Tilton, Jack  Search this
Sekula, Allan  Search this
Riggs, Marlon T.  Search this
Whitney Museum of American Art  Search this
American Academy in Rome  Search this
California Institute of the Arts  Search this
Visual Arts and the AIDS Epidemic: An Oral History Project  Search this
Wesleyan University (Middletown, Conn.)  Search this
Type:
Interviews
Sound recordings
Topic:
Photography  Search this
Gay artists  Search this
Netherlands  Search this
England  Search this
Performance artists  Search this
Video artists  Search this
AIDS (Disease) and art  Search this
African American artists  Search this
Tanzania  Search this
Racism  Search this
Photographers  Search this
Ghana  Search this
Art  Search this
New York (N.Y.)  Search this
AIDS activists  Search this
Record number:
(DSI-AAA_CollID)17456
(DSI-AAA_SIRISBib)387759
AAA_collcode_harris17
Theme:
African American
Data Source:
Archives of American Art
EDAN-URL:
edanmdm:AAADCD_oh_387759
Additional Online Media:

Oral history interview with Jim Hodges, 2017 March 9-May 25

Interviewee:
Hodges, Jim, 1957-  Search this
Interviewer:
Carr, C.  Search this
Subject:
González-Torres, Félix  Search this
Fuller, Marnie  Search this
Chatham, Rhys  Search this
Nyzio, David  Search this
Montano, Linda  Search this
Smith, Scott  Search this
Kaiser, Karen  Search this
Arning, Bill  Search this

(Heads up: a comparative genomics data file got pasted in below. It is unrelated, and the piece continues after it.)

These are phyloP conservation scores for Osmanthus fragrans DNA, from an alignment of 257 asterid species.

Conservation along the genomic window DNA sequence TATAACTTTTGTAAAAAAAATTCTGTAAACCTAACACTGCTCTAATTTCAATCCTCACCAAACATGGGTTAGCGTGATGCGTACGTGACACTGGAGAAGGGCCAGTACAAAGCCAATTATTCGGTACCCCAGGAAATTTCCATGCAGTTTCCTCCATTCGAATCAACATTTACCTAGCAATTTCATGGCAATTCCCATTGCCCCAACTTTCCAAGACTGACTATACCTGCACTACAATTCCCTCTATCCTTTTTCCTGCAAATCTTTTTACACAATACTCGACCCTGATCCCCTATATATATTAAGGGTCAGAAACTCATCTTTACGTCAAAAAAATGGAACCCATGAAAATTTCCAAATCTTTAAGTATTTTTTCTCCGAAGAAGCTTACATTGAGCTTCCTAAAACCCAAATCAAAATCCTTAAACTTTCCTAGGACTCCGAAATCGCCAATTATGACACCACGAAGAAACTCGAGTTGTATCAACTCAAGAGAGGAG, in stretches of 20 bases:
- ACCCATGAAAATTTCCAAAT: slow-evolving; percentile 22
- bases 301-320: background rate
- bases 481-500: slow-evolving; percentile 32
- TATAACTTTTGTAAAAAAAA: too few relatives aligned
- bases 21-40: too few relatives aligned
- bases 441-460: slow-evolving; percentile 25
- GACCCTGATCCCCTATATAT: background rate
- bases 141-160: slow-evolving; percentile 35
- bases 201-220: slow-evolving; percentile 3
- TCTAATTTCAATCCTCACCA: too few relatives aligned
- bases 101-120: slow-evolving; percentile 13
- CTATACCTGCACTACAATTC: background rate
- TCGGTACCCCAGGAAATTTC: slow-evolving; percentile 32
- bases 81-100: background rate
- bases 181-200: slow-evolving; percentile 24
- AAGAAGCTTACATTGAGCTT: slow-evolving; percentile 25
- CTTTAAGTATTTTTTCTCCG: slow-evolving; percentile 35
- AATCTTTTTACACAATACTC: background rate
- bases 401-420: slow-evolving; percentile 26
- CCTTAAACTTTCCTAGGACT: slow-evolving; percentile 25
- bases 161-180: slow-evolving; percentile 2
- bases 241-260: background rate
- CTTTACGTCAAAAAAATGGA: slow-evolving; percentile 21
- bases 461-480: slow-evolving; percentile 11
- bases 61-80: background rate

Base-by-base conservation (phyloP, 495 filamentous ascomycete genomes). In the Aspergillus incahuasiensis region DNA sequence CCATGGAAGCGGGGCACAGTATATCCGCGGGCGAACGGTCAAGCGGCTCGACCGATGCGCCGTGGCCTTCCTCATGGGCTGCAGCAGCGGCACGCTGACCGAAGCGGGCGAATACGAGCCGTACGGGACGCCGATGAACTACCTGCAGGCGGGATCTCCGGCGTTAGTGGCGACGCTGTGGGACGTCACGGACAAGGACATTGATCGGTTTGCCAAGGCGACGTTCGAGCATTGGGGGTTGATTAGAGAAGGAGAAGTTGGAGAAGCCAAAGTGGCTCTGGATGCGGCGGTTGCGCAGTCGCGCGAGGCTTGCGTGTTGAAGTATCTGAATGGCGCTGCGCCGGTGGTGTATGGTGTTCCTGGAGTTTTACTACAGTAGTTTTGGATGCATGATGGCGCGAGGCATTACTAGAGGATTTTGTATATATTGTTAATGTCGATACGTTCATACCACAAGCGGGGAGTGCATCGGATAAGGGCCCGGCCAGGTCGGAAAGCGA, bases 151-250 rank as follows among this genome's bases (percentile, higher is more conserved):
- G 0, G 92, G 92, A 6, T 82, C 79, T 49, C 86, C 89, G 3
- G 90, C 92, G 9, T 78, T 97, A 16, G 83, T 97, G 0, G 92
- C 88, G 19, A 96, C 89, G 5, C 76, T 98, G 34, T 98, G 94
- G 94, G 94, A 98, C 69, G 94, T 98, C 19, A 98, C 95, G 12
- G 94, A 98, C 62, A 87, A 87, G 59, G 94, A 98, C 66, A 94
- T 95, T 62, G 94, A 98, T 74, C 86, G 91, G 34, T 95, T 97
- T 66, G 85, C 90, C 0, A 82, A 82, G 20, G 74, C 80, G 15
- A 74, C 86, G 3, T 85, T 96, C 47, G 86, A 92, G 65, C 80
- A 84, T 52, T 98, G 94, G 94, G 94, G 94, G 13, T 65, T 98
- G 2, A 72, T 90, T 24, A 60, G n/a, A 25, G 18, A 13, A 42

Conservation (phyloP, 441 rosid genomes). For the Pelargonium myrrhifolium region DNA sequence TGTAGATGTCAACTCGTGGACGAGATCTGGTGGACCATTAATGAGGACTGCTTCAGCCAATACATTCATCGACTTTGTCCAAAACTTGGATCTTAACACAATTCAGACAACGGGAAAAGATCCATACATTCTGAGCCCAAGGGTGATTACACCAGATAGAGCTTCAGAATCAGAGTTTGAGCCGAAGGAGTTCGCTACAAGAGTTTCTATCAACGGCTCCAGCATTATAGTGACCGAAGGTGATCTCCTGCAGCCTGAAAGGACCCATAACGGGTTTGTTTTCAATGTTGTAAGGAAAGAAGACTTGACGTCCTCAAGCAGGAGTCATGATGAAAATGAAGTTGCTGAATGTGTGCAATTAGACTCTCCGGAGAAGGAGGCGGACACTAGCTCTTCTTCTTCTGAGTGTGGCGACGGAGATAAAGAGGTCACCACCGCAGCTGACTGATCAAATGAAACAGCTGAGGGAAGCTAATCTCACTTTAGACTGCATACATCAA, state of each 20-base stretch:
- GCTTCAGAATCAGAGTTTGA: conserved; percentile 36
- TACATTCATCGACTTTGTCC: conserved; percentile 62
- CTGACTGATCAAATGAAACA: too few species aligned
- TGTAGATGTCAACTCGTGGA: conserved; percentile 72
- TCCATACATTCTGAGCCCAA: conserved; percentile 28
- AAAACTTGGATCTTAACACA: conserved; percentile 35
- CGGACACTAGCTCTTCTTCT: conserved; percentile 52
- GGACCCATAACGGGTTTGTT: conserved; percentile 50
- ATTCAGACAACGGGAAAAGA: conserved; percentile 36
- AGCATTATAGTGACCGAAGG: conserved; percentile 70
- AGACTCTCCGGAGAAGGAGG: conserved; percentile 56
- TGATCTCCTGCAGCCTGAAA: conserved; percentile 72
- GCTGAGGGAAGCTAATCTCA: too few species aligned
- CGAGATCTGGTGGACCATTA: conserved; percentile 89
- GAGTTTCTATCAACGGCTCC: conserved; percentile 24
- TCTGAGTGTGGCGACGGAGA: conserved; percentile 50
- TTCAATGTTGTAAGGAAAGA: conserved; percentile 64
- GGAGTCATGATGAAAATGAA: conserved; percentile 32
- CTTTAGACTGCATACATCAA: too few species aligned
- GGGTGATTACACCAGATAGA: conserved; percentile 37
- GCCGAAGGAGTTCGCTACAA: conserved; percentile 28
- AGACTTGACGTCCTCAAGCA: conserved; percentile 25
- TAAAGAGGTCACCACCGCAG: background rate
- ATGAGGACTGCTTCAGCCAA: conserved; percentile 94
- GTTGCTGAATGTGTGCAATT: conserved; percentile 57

Feher, Tony  Search this
Reynolds, Hunter  Search this
Morris, Bob  Search this
McCarty, Lynn  Search this
Hoffman, Nancy  Search this
Vallenciano, Robert  Search this
Safranek, Doug  Search this
Nechvatal, Joseph  Search this
Pratt Institute  Search this
Visual Arts and the AIDS Epidemic: An Oral History Project  Search this
Fort Wright College of the Holy Names  Search this
Type:
Interviews
Sound recordings
Topic:
Artists  Search this
Gay artists  Search this
Installations (Art)  Search this
AIDS (Disease)  Search this
Mixed media (Art)  Search this
Art  Search this
Record number:
(DSI-AAA_CollID)17480
(DSI-AAA_SIRISBib)388916
AAA_collcode_hodges17
Data Source:
Archives of American Art
EDAN-URL:
edanmdm:AAADCD_oh_388916
Additional Online Media:

Oral history interview with Julie Ault, 2017 November 14-16

Interviewee:
Ault, Julie, 1957-  Search this
Interviewer:
Kerr, Theodore, 1979-  Search this
Subject:
Miller-Keller, Andrea  Search this
Nelson, Marybeth  Search this
Beck, Martin  Search this